. In Romanian folklore this is the name of a princess kidnapped by monsters and rescued by a heroic knight.
Jehoash m Biblical
From the Hebrew name יְהוֹאָשׁ (Yeho'ash)
, an extended form of יוֹאָשׁ
). According to the Old Testament, this was the name of a king of Israel. He probably reigned in the 8th century BC.
Jehoram m Biblical
From the Hebrew name יְהוֹרָם (Yehoram)
meaning "exalted by Yahweh"
. In the Old Testament this is the name of a king of Judah and a king of Israel, both of whom ruled at about the same time in the 9th century BC.
Jezebel f Biblical
From the Hebrew אִיזֶבֶל ('Izevel)
, which probably means "where is the prince?"
, a ritual question spoken in ceremonies honouring Baal
. Alternatively, it may mean "not exalted"
. In the Old Testament Jezebel is the evil wife of Ahab
, king of Israel. After she was thrown from a window to her death her body was eaten by dogs, fulfilling Elijah
Jonathan m English, French, German, Swedish, Norwegian, Danish, Dutch, Biblical
From the Hebrew name יְהוֹנָתָן (Yehonatan)
, contracted to יוֹנָתָן (Yonatan)
, meaning "Yahweh has given"
, derived from the roots יְהוֹ (yeho)
referring to the Hebrew God and נָתַן (natan)
meaning "to give". According to the Old Testament, Jonathan was the eldest son of Saul
. His relationship with his father was strained due to his close friendship with his father's rival David
. Along with Saul he was killed in battle with the Philistines.... [more]
Lamia 2 f Greek Mythology
Possibly from Greek λαιμός (laimos)
. In Greek mythology this is the name of a queen of Libya who was a mistress of Zeus
, being jealous, kills Lamia's children, causing her to go mad and transform into a monster that hunts the children of others.
Lucretia f Ancient Roman, Roman Mythology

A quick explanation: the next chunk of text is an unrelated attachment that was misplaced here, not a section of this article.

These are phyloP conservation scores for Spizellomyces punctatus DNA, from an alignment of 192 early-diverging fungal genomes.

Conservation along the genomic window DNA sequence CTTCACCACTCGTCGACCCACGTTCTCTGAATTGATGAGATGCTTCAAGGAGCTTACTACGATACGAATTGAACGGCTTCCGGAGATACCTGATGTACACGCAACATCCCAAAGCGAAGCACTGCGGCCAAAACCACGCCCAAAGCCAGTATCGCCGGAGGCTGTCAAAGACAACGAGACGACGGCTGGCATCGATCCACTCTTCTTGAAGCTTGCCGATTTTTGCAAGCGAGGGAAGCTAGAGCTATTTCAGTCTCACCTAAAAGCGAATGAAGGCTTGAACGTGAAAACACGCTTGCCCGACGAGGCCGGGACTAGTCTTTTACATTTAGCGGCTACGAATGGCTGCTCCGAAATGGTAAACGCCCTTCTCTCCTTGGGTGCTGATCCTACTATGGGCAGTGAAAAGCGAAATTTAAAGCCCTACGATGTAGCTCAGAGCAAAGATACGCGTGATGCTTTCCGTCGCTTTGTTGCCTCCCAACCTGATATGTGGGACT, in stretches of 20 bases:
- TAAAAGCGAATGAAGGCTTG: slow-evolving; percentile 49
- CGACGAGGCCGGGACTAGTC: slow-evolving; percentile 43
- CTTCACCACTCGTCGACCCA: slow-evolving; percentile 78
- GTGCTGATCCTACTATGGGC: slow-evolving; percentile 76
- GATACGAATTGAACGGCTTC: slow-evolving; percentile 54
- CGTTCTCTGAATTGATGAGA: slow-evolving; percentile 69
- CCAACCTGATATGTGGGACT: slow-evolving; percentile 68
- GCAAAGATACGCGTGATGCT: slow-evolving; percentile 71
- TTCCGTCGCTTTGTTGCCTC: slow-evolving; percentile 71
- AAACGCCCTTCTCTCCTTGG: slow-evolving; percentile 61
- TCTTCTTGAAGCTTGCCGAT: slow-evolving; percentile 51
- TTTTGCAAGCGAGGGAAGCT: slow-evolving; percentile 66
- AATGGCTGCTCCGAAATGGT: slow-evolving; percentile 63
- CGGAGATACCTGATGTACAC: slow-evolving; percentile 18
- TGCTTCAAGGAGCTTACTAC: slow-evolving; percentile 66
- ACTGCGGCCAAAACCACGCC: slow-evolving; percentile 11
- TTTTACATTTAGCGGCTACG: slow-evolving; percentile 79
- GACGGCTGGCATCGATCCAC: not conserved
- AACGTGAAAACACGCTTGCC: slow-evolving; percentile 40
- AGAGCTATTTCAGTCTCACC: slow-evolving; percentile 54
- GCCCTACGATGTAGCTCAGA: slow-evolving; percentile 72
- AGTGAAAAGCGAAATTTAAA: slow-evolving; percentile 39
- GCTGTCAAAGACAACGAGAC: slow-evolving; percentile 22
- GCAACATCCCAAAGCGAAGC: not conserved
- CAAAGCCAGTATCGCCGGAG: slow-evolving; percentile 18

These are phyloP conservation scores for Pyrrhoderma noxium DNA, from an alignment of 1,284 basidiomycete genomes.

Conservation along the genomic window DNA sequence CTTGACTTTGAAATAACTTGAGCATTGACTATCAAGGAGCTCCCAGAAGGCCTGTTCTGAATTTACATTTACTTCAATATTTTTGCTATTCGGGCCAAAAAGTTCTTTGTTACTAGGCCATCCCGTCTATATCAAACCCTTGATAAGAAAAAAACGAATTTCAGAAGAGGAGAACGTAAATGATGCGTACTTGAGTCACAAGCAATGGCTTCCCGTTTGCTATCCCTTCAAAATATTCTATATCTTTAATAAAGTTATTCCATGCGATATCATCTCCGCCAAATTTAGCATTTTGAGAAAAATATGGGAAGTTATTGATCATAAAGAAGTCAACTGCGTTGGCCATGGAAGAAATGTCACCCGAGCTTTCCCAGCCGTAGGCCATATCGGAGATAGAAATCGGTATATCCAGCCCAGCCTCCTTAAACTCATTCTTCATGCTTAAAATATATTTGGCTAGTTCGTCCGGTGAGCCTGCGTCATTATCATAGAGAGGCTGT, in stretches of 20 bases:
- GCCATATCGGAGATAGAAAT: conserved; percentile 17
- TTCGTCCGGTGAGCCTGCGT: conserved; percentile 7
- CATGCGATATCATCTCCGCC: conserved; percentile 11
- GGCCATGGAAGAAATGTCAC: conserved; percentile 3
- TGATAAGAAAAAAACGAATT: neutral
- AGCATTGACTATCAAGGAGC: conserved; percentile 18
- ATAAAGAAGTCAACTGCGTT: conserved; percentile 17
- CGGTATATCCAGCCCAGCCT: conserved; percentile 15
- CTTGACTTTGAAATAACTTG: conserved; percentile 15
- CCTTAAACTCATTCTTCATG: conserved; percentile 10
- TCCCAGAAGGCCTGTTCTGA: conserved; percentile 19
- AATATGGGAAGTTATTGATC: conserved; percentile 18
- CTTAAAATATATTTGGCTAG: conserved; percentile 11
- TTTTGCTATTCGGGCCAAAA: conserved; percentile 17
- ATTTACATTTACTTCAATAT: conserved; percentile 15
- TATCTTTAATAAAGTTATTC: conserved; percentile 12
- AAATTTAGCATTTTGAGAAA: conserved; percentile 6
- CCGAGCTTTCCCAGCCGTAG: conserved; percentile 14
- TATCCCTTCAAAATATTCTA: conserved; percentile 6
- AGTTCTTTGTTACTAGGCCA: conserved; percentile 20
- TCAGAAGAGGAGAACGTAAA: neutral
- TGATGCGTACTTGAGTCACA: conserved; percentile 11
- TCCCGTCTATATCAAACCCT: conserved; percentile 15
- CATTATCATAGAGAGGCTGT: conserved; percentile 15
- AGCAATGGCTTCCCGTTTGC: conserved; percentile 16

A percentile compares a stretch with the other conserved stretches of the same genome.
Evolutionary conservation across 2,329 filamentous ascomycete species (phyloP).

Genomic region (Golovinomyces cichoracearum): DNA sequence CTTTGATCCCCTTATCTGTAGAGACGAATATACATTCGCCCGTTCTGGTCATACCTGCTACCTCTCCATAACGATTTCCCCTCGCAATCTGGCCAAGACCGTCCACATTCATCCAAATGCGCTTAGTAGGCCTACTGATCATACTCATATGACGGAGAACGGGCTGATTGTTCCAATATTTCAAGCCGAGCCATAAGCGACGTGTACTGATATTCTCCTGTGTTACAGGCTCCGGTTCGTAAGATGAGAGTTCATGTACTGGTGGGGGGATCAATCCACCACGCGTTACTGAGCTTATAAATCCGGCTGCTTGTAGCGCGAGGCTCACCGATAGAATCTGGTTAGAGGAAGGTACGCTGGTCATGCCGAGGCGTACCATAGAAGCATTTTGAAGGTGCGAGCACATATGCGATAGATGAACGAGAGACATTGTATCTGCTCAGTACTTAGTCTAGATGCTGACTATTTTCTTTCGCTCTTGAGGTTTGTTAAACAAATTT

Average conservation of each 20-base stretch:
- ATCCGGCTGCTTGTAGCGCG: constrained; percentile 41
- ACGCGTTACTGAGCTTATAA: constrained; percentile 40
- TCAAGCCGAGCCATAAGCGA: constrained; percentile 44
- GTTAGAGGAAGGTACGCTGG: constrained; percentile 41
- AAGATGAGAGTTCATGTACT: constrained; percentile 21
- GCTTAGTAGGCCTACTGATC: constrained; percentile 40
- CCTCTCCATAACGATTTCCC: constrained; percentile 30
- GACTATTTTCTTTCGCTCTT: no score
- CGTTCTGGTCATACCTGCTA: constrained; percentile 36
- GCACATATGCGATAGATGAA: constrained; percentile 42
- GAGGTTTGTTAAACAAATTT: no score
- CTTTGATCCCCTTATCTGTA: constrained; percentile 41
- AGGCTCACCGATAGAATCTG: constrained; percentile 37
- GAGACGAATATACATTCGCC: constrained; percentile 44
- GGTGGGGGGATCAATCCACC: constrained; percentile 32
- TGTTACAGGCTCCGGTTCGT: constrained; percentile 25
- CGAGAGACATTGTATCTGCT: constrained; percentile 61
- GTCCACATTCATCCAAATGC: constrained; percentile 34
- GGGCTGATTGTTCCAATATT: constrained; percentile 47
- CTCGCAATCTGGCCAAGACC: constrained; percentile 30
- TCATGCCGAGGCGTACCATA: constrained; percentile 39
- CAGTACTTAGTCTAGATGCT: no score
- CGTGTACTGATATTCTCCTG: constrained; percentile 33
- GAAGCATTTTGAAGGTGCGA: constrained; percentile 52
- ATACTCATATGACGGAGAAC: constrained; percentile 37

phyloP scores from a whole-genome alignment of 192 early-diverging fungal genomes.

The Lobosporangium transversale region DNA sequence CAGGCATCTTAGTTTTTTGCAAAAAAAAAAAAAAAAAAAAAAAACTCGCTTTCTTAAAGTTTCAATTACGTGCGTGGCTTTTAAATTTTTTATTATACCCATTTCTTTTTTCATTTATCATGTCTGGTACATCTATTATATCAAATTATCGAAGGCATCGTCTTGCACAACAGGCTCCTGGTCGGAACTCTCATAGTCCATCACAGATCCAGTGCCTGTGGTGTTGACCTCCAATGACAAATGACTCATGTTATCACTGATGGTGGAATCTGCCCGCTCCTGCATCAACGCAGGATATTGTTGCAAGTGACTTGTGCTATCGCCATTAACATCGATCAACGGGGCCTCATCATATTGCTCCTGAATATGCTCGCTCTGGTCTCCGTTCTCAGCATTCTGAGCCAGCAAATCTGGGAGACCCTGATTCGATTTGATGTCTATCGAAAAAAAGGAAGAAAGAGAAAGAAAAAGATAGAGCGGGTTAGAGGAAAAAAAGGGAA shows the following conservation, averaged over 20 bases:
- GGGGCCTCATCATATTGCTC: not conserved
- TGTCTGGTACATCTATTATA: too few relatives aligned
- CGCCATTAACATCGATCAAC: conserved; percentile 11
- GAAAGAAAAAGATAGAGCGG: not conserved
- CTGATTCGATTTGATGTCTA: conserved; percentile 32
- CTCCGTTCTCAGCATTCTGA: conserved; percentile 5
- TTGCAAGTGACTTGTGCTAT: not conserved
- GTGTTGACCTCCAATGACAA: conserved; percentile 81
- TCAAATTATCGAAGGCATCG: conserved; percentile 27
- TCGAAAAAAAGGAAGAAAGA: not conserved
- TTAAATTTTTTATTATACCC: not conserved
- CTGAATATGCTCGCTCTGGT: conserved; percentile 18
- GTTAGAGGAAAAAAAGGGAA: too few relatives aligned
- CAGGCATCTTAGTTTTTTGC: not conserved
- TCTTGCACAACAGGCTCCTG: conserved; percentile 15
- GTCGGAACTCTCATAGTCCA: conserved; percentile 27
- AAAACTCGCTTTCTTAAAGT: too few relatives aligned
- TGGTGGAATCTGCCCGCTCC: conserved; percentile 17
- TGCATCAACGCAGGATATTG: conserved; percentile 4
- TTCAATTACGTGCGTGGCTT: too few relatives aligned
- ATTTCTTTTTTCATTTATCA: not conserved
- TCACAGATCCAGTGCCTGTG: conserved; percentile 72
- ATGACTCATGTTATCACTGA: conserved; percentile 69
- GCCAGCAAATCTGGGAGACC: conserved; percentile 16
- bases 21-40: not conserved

Feminine form of the Roman family name Lucretius
, possibly from Latin lucrum
meaning "profit, wealth"
. In Roman legend Lucretia was a maiden who was raped by the son of the king of Rome. This caused a great uproar among the Roman citizens, and the monarchy was overthrown. This name was also borne by a saint and martyr from Spain.
Ludmila f Czech, Latvian, Russian
Means "favour of the people"
from the Slavic elements lyudu
"people" and milu
"gracious, dear". Saint Ludmila was a 10th-century duchess of Bohemia, the grandmother of Saint Václav. She was murdered on the orders of her daughter-in-law Drahomíra.... [more]
Martina f German, Italian, Spanish, Catalan, Czech, Slovak, Croatian, Slovene, Bulgarian, Hungarian, English, Swedish, Dutch, Ancient Roman
Feminine form of Martinus
). Saint Martina was a 3rd-century martyr who is one of the patron saints of Rome.
Medusa f Greek Mythology (Latinized)
From the Greek Μέδουσα (Medousa)
, which was derived from μέδω (medo)
meaning "to protect, to rule over"
. In Greek myth this was the name of one of the three Gorgons, ugly women who had snakes for hair. She was so hideous that anyone who gazed upon her was turned to stone, so the hero Perseus
had to look using the reflection in his shield in order to slay her.
Myron m English, Ancient Greek
Derived from Greek μύρον (myron)
meaning "sweet oil, perfume"